Marketers can now use data like never before: it not only gives insight into the target audience but also enables marketers to create a better user experience and deliver the instant customer service that today’s consumers demand.
Instant customer service through AI and other marketing intelligence can help brands drive conversions and build loyalty. Customers are much more likely to interact with a brand that responds quickly, even if it costs more or has other caveats, such as selection or location.
For instance, this 2018 research by PwC found that 65 percent of U.S. consumers believe positive customer experience is more influential than advertising. While the study also showed that 75 percent want more human interaction, marketing intelligence allows brands to use a combination of strategies to roll out AI and human-based customer service that can help as many customers as possible in the way they prefer.
Without a positive customer experience, all other marketing strategies fall on deaf ears. Using marketing intelligence to better capture the customer’s path to purchase can help marketers learn what the audience is expecting and how to enhance the buyer's journey.
Better still, accurate data that leads to more focused customer experiences generates higher customer loyalty, reduces paid campaign costs (due to a narrower, more specific audience), and creates better retention rates through custom messaging.
In addition to better sales and word-of-mouth recommendations, happy customers lead to greater market saturation and give organizations the ability to grow and establish credibility in their industry. By constantly evaluating customer experience data, marketers are focusing on the end first, which allows them to work backward to determine what could be improved or included for a better user reality.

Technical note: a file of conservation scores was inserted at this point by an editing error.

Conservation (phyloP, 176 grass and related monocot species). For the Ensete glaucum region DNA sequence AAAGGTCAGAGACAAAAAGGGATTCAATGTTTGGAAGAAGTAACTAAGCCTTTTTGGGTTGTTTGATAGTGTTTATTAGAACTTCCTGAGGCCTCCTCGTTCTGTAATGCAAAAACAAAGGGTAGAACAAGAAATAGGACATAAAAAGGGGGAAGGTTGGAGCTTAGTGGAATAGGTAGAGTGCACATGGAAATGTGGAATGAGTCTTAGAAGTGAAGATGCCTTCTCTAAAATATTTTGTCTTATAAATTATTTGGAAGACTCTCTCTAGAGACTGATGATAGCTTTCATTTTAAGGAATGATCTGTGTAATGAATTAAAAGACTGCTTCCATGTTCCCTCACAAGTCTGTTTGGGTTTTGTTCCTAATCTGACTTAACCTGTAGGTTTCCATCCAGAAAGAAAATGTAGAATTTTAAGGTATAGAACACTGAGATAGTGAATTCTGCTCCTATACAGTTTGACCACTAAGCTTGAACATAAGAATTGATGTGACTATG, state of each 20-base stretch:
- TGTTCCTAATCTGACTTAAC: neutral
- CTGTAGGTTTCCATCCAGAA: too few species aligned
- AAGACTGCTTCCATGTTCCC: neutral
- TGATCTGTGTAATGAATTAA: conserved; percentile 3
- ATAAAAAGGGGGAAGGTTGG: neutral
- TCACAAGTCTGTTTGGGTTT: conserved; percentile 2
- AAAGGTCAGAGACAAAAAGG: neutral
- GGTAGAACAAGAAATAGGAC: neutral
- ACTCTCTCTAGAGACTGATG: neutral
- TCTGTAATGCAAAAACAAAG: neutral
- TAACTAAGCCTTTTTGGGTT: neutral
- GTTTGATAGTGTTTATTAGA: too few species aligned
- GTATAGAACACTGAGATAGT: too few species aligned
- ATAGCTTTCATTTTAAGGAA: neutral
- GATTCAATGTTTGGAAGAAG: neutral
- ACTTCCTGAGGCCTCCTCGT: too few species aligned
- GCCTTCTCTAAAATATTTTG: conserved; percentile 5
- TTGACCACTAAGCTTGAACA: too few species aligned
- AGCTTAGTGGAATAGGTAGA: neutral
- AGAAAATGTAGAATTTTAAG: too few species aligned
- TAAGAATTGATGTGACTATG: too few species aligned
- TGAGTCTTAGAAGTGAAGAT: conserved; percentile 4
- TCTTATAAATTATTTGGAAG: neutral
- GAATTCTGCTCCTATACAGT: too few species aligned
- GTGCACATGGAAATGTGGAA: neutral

Customer analytics in relation to marketing has a lot of benefits to both the customer and the organization. A Forbes article reports that over half (58 percent) of businesses are seeing an increase in customer retention and loyalty because they use customer analytics. A big part of this is due to the fact that customer analytics and data can be used to personalize the experience for the customer, which increases the likelihood they’ll not only buy again but that they purchase in the first place.
The premier example of personalized marketing at scale in an ecommerce setting is Amazon. As users continue to interact with the ecommerce giant, the recommendations on various pages throughout the site get more specific. Amazon also begins to alert customers of new product releases of interest, as well as email lists or giveaways that tie into the customer's favorite categories.